Or rather, an aquatic weekend, as I attended a planted tank convention – the fish were definitely second fiddle and there were at least as many tiny, brightly colored shrimp available! This wasn’t my first con, but it was my first aquarium convention, and I really enjoyed it, even though I had to miss several of the events due to schedule conflicts. However, since I’m on the spring “get back into all my hobbies” kick (I seem to have decided to concurrently do aquarium stuff, painting, scrapbooking, and outdoor gardening!) I’m very happy to have gotten a chance to see some awesome aquarium designs up close and personal!
I’m going to put a break on this post because it’s definitely far into TL;DR range if you’re not a fish nerd – and there’s not even any pics either, because I don’t love you that much. (J/K, it’s actually because the tanks need some cleaning before I take nice pictures.)
Having neglected the 55 for so long, it really had fallen into a dismal state – especially since the fish plague medication was the aquatic plant equivalent of a tacnuke. I think I literally lost 95% of my java fern – it had been a beautifully huge clump on top of a chunk of driftwood, which is now forlorn and bare with only a few small new leaves on the few rhisomes that survived. To fill in a while back, I picked up some “African water fern” – some kind of Bolbitis – from two different places. The pet shop version was a beautiful, large aquatic form, but the PetSmart version was a few tiny bits of emmersed rhisome with a single leaf at the end. One rhisome successfully made the transition to aquatic form, but the others simply threw off baby plants on the tips of the leaf that it did have, and don’t seem to be interested in growing new leaves for themselves. Meanwhile the “windelov” java fern is making a strong comeback!
The anubias nana suffered as well, particularly the oldest part of the rhisome, which actually did die and had to be removed. However, the thing grows quite well and I had nicked it before to get it to branch out, so I had plenty of young growing tips to save and reweave on top of its driftwood piece. In fact, when I went into the tank today to trim I actually had to cut off two pieces and leave them off! Perhaps more snack for my cichlids? They do like anubias leaves quite a lot! But now that the medication phase is over and several large water changes and some carbon filter media later, I’m not worried about my newest anubias – a good-sized coffeefolia! I was very happy to nab that one at the con auction for a great price – I’ve been wanting one of these for ages! But I’ll have to see about water nutrients – my narrow-leaf anubias doesn’t seem to be growing too well for me. Perhaps it’s missing some preferred nutrient, since I’m a slacker and I don’t usually dose other than fish food.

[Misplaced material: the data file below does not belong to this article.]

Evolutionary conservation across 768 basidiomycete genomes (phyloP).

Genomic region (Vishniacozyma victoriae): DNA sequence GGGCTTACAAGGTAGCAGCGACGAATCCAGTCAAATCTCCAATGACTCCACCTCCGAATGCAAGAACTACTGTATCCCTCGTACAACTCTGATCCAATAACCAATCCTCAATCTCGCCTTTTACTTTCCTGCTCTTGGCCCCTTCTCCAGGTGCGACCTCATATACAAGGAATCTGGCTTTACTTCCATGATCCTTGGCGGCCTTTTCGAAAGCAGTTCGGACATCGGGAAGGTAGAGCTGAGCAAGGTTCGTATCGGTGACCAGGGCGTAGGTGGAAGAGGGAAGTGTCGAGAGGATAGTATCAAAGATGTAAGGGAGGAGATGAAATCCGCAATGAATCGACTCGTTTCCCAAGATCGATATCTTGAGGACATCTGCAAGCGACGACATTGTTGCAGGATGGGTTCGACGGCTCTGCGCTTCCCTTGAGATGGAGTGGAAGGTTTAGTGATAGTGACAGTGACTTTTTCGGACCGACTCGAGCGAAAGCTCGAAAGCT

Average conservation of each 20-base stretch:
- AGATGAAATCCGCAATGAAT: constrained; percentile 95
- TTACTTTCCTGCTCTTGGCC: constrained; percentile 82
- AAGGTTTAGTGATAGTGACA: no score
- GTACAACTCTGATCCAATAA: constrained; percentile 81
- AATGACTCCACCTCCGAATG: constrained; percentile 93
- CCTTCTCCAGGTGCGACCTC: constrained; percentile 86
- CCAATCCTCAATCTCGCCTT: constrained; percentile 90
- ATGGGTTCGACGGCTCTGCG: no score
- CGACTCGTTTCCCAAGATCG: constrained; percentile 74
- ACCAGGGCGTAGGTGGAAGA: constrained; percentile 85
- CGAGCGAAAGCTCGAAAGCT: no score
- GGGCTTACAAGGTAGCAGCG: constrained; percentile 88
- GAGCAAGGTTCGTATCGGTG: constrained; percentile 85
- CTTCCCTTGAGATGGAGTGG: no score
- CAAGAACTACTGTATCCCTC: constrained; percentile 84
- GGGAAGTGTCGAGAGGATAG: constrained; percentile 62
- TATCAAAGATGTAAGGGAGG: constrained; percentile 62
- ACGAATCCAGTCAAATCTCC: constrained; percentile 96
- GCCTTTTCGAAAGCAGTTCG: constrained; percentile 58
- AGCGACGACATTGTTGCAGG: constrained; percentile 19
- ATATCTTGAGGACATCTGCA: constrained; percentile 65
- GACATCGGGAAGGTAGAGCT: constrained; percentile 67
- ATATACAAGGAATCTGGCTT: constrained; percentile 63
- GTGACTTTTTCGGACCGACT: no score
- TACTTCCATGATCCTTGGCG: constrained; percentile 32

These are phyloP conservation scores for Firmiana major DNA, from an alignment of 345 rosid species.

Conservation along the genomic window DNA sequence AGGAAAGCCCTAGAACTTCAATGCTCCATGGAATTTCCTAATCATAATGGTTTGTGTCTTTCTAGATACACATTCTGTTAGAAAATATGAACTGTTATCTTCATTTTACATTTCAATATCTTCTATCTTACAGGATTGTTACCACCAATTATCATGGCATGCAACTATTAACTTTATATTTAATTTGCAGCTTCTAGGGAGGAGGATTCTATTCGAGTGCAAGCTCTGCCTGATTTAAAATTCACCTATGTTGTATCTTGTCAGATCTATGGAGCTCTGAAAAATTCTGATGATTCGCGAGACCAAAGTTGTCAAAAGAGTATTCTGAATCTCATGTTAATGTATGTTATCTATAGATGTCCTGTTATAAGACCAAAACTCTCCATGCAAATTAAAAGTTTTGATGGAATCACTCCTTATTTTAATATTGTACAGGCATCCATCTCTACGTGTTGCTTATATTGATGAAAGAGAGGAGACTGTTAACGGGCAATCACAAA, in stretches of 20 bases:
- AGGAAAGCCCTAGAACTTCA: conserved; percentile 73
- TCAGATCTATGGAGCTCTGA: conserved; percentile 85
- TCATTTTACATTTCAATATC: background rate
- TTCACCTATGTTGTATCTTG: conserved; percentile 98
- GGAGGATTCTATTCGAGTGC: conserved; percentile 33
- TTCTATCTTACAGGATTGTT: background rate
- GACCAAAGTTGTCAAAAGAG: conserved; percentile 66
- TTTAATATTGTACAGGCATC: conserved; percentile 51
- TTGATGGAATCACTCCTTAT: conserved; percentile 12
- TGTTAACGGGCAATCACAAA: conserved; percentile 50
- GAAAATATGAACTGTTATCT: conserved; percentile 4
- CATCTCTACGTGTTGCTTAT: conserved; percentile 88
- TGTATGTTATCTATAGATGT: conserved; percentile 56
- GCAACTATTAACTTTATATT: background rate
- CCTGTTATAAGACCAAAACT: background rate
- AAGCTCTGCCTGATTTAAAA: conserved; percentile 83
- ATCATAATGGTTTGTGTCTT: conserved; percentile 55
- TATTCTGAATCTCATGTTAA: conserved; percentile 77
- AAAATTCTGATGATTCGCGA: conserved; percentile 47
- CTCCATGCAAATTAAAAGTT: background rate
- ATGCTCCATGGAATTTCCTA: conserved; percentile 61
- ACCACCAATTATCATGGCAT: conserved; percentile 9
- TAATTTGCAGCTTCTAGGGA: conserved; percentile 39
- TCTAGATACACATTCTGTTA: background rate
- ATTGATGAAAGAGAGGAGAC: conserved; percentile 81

The big new thing in the trade appears to be “buces” – bucephalandra species. There was a vendor selling a huge amount of it at the con, but although the other hobbyists said it was a good price, it was still expensive in my opinion! I did come home with a tiny sprig of “hades” that I perched on the end of the spraybar that I use to diffuse CO2. I’m hoping that it will like the higher placement, greater flow and CO2 levels in that spot. I’m wondering just how “slow” a slow grower it is compared to the anubias! And hoping it doesn’t do its own version of “crypt melt” on me.
Speaking of crypts, my wendtii was one of the first to bounce back after the Plague – I think it really likes the new LED light! (Finnex Stingray, 48″) My cheap Wal-Mart shop light died so I used that as an excuse to go LED – a considerable long-term savings considering the cost of planted tank fluorescent bulbs that have to be replaced about twice a year or the plants suffer! I’m still running an old planted T8 bulb in a standard fixture too but I doubt it’s adding much at this point. The balansae is also doing okay – plenty of plants, but the leaves are disappointingly curled over on themselves. I ran across a picture from when I originally got them and the leaves are straight and tall – apparently this species likes a lot of calcium and will get “osteoporosis” if there’s not enough!
Also new to the stable is some Staurogyne repens – I was picking up some mosses from a vendor, and they had a buy 4-get-1-free offer, so I just picked it up as a lark. Well it turns out that one of the pro aquascapers used it along with crypt parva in his iwagumi tank. I didn’t manage to snag any parva the next day – sold out already! – but I’ll have to keep my eye out for it next. With the newly-higher light (probably now at “medium-low” instead of “quite low”) I’m hoping for a good result. Apparently you should hack the stuff back pretty severely at trimming time to get it to carpet nicely. Great – now I’m going to have to mow a lawn underwater, too! lol